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Breaking into an arts and culture career can seem like a closed shop if you don’t know where to start.

Luckily, there are now all kinds of courses, projects and organisations right here in East London that can help.

Here’s our guide to loads of them…


Breaking into the creative sector can be an obstacle course of gatekept knowledge, financial challenges and inaccessibility. It can feel discouraging when you’re being nudged towards more ‘secure’ work…and downright tempting.

But amid all this, a burgeoning network of East London-based organisations have made it their mission to transform young people’s pathway into the creative industries.

Organisations such as Good Growth Hub are constructing alternative routes into the sector and segues for those with creative interests, but without the means to necessarily secure a creative career. Being alumna of their programme myself, I’ve seen first-hand how that support and continuous encouragement can revive one’s creative spark.

Oliver Benjamin is Director of Employment and Skills at A New Direction, the charity formed in 2008 that facilitates employment projects such as the Olympic Park-based Good Growth Hub. “The programme is a London Legacy Development Corporation (LLDC) initiative,” he tells us. “The question was: ‘What happens after 18, 19? What pathway is there for local young people into the cultural creative sector?’ So I started looking at alternative provisions.”

“A lot of young people struggle knowing what their passion is, especially post pandemic”

Now in its ninth cycle, their STEP [Shared Training and Employment Programme] is a 12-month paid traineeship in the creative and cultural sectors. 12 young people are paired with an employer of their choice, paid London Living Wage and given vital training throughout their placement.

Previous and current employers include BBC, UAL London College of Fashion and Bow Arts. The non-profit organisation also runs bi-weekly 1:1 career coaching sessions, and a freelance support programme.

Over in Walthamstow, Waltham Forest College is harnessing young creative talents, too. Deputy Head for Creative Industries, David Warburton, says the college is taking a different approach. “A lot of media courses are around TV and film production. Ours aren’t. We focus on 2D and 3D animation and using virtual reality headsets. It’s smart software and tech orientated.”

With courses such as Art & Design, Fashion and Media, students can gain a better understanding of their chosen niche. Industry professionals are often invited to Q&A sessions and students are required to complete 36 hours’ work experience relating to their course.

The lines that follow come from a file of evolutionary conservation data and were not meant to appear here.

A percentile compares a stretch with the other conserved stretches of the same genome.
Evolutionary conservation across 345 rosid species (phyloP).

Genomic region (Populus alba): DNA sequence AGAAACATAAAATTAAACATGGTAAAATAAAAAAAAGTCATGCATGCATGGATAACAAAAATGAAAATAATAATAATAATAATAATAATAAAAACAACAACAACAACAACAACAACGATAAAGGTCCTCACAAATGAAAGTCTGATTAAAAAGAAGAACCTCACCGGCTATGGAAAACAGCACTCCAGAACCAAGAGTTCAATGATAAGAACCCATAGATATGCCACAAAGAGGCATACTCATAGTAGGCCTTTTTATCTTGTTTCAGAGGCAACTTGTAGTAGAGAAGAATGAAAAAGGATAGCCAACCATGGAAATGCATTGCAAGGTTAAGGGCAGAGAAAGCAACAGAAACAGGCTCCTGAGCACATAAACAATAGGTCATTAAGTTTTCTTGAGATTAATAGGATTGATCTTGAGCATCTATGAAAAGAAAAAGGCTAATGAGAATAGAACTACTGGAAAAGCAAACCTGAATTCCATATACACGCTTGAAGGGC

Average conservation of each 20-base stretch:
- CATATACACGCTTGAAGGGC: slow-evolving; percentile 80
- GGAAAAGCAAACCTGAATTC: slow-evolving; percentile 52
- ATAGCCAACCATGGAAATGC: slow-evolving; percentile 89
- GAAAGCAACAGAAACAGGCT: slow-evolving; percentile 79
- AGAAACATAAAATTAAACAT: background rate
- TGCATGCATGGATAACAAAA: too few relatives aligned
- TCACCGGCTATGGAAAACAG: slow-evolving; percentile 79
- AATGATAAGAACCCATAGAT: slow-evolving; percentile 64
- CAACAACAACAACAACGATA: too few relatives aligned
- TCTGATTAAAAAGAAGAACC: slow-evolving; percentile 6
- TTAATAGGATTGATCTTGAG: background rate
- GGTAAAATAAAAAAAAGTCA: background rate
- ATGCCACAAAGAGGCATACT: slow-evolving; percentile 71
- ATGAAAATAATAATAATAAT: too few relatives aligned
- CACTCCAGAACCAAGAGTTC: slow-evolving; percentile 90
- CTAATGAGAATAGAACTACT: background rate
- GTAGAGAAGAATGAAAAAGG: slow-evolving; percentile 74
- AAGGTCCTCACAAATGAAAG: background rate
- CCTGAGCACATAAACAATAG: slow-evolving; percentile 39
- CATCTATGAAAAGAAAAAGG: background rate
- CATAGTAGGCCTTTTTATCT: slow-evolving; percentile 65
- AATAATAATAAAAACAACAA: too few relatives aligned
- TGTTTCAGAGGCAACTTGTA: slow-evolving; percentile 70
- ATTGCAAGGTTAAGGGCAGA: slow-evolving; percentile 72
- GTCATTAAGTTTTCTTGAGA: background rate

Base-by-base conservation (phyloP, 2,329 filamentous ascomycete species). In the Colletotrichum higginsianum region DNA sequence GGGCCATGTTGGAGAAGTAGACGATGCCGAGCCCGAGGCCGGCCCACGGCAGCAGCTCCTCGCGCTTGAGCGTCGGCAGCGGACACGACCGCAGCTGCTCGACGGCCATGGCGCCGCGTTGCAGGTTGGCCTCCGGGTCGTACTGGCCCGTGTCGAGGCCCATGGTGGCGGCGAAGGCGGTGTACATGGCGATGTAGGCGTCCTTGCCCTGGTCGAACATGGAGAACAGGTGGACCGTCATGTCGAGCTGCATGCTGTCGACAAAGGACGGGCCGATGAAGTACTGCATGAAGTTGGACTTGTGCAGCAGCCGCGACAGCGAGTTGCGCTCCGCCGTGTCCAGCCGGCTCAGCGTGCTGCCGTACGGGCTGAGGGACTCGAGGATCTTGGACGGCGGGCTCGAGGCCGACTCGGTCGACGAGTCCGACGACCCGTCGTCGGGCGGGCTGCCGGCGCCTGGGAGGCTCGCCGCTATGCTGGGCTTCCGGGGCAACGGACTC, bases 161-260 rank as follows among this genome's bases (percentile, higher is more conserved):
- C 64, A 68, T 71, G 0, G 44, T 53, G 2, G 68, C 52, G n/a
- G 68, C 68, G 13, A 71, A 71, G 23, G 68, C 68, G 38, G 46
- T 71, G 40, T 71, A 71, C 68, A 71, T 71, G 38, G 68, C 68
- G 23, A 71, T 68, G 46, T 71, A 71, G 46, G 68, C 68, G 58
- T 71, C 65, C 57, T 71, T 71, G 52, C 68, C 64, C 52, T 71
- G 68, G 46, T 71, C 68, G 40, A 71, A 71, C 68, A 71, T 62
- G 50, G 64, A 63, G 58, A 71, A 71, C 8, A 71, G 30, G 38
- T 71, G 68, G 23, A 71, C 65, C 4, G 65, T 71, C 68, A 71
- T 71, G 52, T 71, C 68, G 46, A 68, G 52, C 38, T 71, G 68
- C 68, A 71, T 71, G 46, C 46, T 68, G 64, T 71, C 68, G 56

“A lot of young people struggle knowing what their passion is, especially post-pandemic,” says David. “I always say to students: forget the curriculum, forget the units, tell me what you’re passionate about. If that passion then matches with a course, we’re good to go.”

The college also offers courses for adults online and on campus, targeting people who have been out of education or work for a while, to get them more confident with the latest digital skills.

Working on a larger scale are international property company, Lendlease. Their work in Newham – particularly their involvement in the redevelopment of Stratford Cross – has reshaped the area from a site with a world of potential to a popular cultural destination.

“It’s been 11 years since the 2012 Olympic and Paralympic Games, and we’ve been involved since the very beginning,’ says Workplace Futures Lead Rachel Edwards.

“As a developer, our role is to foster the energy and culture of a place. At Stratford Cross, we do that by attracting creative industries and businesses, for an environment that supports collaboration and inspires visitors and residents to create and to innovate. Lendlease also plays an active role in creating opportunities and routes into creative industries for local people in Stratford,” says Rachel.

The company’s recent partnership with Inspire saw them encouraging students in Newham into STEAM activities and careers, while their Open City Accelerate partnership was established to offer mentors and project experience to young people interested in architecture, development and property.

“As well as Westfield and the neighbouring East Bank, Stratford Cross benefits from its proximity to Hackney Wick and the businesses that are clustering around Here East,” says Rachel. “The surrounding neighbourhoods are packed with everything from charities, to startups and world-leading organisations, which means creative opportunities for students go way beyond the classroom door.

Led by UCL, Lendlease’s latest partnership has them teaming up with UAL London College of Fashion, Loughborough University London, Here East, Plexal and LLDC to collaborate on the SHIFT Innovation district; a ‘testbed’ for urban systems, modern approaches and methods of improvement for cities, located in the Queen Elizabeth Olympic Park The partners expect to bring further training, programmes and employment opportunities to locals. “It’s been such an exciting journey for us to be part of Stratford’s evolution into the creative and cultural hub it is today,” says Rachel.